- Hardcover: 376 pages
- Publisher: Houghton Mifflin Harcourt (May 10 2000)
- Language: English
- ISBN-10: 0618059458
- ISBN-13: 978-0618059454
- Product Dimensions: 15.2 x 1.4 x 22.9 cm
- Shipping Weight: 649 g
- Average Customer Review: 141 customer reviews
- Amazon Bestsellers Rank: #423,844 in Books (See Top 100 in Books)
The Human Stain: A Novel Hardcover – May 10 2000
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Athena College was snoozing complacently in the Berkshires until Coleman Silk--formerly "Silky Silk," undefeated welterweight pro boxer--strode in and shook the place awake. This faculty dean sacked the deadwood, made lots of hot new hires, including Yale-spawned literary-theory wunderkind Delphine Roux, and pissed off so many people for so many decades that now, in 1998, they've all turned on him. Silk's character assassination is partly owing to what the novel's narrator, Nathan Zuckerman, calls "the Devil of the Little Place--the gossip, the jealousy, the acrimony, the boredom, the lies."
But shocking, intensely dramatized events precipitate Silk's crisis. He remarks of two students who never showed up for class, "Do they exist or are they spooks?" They turn out to be black, and lodge a bogus charge of racism exploited by his enemies. Then, at 71, Viagra catapults Silk into "the perpetual state of emergency that is sexual intoxication," and he ignites an affair with an illiterate janitor, Faunia Farley, 34. She's got a sharp sensibility, "the laugh of a barmaid who keeps a baseball bat at her feet in case of trouble," and a melancholy voluptuousness. "I'm back in the tornado," Silk exults. His campus persecutors burn him for it--and his main betrayer is Delphine Roux.
In a short space, it's tough to convey the gale-force quality of Silk's rants, or the odd effect of Zuckerman's narration, alternately retrospective and torrentially in the moment. The flashbacks to Silk's youth in New Jersey are just as important as his turbulent forced retirement, because it turns out that for his entire adult life, Silk has been covering up the fact that he is a black man. (If this seems implausible, consider that the famous New York Times book critic Anatole Broyard did the same thing.) Young Silk rejects both the racism that bars him from Woolworth's counter and the Negro solidarity of Howard University. "Neither the they of Woolworth's nor the we of Howard" is for Coleman Silk. "Instead the raw I with all its agility. Self-discovery--that was the punch to the labonz.... Self-knowledge but concealed. What is as powerful as that?"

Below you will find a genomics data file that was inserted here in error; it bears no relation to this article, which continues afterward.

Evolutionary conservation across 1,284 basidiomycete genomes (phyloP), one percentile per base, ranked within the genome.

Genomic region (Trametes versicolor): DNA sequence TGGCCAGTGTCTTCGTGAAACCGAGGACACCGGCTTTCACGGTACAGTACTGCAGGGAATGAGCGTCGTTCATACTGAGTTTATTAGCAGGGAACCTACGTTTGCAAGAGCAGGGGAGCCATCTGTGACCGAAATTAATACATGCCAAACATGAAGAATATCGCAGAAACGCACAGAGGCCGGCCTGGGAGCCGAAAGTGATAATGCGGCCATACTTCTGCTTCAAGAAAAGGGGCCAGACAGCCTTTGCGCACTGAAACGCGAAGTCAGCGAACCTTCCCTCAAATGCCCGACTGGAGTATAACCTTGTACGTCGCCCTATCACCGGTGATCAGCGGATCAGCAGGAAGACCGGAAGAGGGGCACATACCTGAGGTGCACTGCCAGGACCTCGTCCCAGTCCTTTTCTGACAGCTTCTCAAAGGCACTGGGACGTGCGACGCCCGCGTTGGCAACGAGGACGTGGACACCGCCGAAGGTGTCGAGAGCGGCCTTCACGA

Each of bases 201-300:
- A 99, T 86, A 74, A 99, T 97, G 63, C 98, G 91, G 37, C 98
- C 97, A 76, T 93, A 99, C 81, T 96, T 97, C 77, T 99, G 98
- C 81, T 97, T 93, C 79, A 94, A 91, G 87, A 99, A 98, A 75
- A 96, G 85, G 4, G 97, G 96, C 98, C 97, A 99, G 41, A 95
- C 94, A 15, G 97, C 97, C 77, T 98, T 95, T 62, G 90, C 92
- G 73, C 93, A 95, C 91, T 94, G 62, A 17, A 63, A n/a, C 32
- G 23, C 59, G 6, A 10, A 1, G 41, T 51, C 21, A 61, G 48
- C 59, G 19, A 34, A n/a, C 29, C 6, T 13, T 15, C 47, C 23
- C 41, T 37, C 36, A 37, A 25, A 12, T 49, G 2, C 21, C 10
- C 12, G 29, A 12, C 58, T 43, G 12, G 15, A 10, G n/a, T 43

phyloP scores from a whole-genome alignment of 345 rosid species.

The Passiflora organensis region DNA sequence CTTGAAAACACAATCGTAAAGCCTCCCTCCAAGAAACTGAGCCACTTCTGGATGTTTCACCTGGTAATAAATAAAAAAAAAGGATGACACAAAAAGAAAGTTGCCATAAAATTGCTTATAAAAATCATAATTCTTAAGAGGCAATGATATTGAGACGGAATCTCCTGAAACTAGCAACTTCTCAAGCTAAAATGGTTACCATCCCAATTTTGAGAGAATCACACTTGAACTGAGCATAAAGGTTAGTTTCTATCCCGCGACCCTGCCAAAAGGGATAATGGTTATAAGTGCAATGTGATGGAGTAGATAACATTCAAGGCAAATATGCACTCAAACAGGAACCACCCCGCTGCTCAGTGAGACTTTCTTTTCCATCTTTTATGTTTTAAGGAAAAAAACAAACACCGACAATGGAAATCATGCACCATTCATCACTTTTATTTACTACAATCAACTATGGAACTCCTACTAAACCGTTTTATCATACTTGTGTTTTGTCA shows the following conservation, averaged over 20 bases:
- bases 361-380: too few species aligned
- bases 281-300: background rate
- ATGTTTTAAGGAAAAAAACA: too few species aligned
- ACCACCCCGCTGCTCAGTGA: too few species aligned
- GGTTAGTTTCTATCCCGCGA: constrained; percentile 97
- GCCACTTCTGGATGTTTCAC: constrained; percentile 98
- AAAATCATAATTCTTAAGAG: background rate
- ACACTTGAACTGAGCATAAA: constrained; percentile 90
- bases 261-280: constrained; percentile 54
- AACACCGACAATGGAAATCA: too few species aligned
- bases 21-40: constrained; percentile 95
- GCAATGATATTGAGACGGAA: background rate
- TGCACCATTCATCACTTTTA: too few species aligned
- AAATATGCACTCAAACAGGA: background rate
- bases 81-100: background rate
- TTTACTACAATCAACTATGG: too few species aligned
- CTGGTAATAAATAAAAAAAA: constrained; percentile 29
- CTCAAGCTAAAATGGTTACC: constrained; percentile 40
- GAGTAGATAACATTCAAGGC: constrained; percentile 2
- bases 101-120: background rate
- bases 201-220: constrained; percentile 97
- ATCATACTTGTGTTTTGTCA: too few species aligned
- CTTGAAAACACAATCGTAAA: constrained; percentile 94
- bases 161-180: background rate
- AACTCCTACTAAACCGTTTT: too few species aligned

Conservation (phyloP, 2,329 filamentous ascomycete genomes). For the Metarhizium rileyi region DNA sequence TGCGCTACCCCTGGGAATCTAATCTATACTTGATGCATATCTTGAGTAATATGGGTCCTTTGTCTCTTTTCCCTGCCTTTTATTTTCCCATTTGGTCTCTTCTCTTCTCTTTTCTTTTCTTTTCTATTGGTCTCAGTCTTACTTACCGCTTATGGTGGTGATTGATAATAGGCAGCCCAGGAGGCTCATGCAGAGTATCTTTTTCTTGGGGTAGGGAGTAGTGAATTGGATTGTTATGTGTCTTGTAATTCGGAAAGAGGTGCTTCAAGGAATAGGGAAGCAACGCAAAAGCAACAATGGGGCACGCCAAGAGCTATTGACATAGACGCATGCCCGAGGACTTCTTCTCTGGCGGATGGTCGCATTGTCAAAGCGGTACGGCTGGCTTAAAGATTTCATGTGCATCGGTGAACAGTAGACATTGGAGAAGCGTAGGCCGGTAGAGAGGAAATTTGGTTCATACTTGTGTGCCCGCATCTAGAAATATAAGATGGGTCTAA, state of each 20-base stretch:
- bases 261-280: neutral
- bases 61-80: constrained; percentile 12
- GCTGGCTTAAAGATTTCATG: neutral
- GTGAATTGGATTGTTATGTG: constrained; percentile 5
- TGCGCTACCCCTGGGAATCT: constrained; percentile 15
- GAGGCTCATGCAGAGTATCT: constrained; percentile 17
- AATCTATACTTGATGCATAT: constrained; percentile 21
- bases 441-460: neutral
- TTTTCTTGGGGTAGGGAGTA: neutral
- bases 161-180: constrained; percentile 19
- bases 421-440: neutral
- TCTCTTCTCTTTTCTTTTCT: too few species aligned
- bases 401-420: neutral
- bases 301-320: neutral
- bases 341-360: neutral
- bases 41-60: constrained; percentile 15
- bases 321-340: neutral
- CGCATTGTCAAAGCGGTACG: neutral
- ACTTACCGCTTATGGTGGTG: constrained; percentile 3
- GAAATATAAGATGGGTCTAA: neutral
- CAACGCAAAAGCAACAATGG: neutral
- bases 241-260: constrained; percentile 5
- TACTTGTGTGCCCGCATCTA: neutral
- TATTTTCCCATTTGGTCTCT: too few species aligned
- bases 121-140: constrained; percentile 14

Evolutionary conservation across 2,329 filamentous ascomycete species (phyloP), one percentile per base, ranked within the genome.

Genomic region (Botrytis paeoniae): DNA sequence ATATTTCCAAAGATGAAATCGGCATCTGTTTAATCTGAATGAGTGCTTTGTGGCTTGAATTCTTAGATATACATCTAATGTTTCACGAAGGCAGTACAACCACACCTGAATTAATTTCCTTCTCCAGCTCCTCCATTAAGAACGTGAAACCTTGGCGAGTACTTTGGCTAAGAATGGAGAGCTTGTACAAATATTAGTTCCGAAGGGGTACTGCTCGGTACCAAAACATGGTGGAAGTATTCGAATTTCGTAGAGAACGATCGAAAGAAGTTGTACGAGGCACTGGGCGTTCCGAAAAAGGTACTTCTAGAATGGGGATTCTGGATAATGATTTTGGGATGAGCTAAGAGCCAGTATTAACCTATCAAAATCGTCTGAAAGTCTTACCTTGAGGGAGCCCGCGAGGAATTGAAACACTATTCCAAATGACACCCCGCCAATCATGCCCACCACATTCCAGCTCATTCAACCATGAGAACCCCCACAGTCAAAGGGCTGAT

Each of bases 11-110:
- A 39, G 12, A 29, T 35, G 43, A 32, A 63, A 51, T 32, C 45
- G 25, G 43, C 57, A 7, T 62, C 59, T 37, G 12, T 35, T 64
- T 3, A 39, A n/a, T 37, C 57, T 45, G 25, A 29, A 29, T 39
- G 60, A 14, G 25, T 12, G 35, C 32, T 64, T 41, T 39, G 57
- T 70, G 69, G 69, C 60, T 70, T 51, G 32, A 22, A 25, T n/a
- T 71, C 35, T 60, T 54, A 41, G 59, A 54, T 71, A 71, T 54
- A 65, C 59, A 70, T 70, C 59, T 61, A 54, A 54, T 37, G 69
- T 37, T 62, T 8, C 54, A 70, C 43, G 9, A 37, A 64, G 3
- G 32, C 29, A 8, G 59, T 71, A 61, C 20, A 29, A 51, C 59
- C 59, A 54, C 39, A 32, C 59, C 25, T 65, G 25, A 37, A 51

Silk's contradictions power a great Philip Roth novel, but he's not the only character who packs a punch. Faunia, brutally abused by her Vietnam vet husband (a sketchy guy who seems to have wandered in from a lesser Russell Banks novel), scarred by the death of her kids, is one of Roth's best female characters ever. The self-serving Delphine Roux is intriguingly (and convincingly) nutty, and any number of minor characters pop in, mouth off, kick ass, and vanish, leaving a vivid sense of human passion and perversity behind. You might call it a stain. --Tim Appelo
From Publishers Weekly
Roth almost never fails to surprise. After a clunky beginning, in which crusty Nathan Zuckerman is carrying on about the orgy of sanctimoniousness surrounding Clinton's Monica misadventures, his new novel settles into what would seem to be patented Roth territory. Coleman Silk, at 71 a distinguished professor at a small New England college, has been harried from his position because of what has been perceived as a racist slur. His life is ruined: his wife succumbs under the strain, his friends are forsaking him, and he is reduced to an affair with 34-year-old Faunia Farley, the somber and illiterate janitor at the college. It is at this point that Zuckerman, Roth's novelist alter ego, gets to know and like Silk and to begin to see something of the personal and sexual liberation wrought in him by the unlikely affair with Faunia. It is also the point at which Faunia's estranged husband Les Farley, a Vietnam vet disabled by stress, drugs and drink, begins to take an interest in the relationship. So far this is highly intelligent, literate entertainment, with a rising tension. Will Les do something violent? Will Delphine Roux, the young French professor Silk had hired, who has come to hate him, escalate the college's campaign against him? Yes, but she now wants to make something of his Faunia relationship too. Then, in a dazzling coup, Roth turns all expectations on their heads, and begins to show Silk in a new and astounding light, as someone who has lived a huge lie all his life, making the fuss over his alleged racism even more surreal. The book continues to unfold layer after layer of meaning. There is a tragedy, as foretold, and an exquisitely imagined ending in which Zuckerman himself comes to feel both threatened and a threat. Roth is working here at the peak of his imaginative skills, creating many scenes at once sharply observed and moving: Faunia's affinity for the self-contained remoteness of crows, Farley's profane longing for a cessation to the tumult in his head, Zuckerman delightedly dancing with Silk to the big band tunes of their youth. He even brings off virtuoso passages that are superfluous but highly impressive, like his dissection of the French professor's lonely anguish in the States. This is a fitting capstone to the trilogy that includes American Pastoral and I Married a Communist--a book more balanced and humane than either, and bound, because of its explosive theme, to be widely discussed. 100,000 first printing.
Copyright 2000 Reed Business Information, Inc.